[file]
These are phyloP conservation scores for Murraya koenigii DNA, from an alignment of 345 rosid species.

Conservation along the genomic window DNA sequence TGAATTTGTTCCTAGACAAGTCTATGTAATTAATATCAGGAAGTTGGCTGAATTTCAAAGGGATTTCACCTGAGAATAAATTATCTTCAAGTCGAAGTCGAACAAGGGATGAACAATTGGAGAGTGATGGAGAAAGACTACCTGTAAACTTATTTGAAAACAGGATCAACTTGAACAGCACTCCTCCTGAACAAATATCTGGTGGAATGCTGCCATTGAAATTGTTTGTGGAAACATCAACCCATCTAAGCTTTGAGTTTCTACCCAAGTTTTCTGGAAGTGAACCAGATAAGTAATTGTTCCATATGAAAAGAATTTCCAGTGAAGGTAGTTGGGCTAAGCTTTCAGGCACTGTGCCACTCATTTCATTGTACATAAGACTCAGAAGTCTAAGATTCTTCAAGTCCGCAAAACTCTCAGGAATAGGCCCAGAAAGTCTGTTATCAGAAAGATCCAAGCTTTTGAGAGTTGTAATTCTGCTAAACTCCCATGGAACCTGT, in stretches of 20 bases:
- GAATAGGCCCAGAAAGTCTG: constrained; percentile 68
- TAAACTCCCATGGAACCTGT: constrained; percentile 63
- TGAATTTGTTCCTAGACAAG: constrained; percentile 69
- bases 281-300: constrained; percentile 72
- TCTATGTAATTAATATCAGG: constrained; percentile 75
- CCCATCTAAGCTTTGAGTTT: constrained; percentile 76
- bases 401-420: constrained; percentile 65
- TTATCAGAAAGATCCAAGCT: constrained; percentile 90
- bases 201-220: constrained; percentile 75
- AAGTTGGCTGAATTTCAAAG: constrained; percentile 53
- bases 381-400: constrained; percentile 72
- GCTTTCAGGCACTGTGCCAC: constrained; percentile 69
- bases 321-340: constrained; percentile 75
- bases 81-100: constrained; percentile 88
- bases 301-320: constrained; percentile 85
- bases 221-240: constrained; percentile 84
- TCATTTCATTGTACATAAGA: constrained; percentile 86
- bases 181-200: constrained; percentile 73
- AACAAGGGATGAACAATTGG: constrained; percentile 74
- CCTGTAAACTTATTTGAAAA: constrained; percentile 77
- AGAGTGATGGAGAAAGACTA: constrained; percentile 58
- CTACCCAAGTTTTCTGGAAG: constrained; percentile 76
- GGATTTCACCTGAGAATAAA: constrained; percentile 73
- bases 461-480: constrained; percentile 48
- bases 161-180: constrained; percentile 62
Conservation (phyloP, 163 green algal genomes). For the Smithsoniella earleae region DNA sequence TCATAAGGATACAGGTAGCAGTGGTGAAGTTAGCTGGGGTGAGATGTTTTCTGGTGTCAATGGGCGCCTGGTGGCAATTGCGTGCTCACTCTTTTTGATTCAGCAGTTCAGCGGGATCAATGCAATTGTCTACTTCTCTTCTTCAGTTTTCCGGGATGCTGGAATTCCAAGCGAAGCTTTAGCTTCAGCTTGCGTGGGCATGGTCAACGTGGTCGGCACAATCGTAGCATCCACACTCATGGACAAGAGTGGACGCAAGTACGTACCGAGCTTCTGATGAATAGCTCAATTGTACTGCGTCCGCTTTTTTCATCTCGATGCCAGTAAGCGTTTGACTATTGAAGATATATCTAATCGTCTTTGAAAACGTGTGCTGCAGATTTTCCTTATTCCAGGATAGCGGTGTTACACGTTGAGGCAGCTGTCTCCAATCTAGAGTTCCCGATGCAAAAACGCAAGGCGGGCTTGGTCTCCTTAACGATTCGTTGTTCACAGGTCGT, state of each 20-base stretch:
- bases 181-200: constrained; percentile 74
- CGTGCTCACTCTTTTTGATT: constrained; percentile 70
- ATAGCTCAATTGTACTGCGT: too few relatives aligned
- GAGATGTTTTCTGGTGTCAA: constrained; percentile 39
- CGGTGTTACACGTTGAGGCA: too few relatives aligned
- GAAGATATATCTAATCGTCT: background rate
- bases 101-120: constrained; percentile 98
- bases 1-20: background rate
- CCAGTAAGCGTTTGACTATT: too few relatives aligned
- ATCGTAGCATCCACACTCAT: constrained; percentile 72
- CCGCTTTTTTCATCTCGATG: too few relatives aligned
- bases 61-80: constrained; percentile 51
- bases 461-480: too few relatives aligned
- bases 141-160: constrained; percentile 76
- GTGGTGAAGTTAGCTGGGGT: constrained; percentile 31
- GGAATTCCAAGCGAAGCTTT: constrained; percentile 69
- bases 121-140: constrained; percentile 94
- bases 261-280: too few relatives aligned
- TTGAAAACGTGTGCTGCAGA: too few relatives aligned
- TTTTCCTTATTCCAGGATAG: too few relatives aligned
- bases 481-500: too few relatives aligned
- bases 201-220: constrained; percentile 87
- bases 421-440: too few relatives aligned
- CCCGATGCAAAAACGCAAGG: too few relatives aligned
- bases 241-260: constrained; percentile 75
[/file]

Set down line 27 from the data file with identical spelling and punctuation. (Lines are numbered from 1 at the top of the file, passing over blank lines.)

- bases 161-180: constrained; percentile 62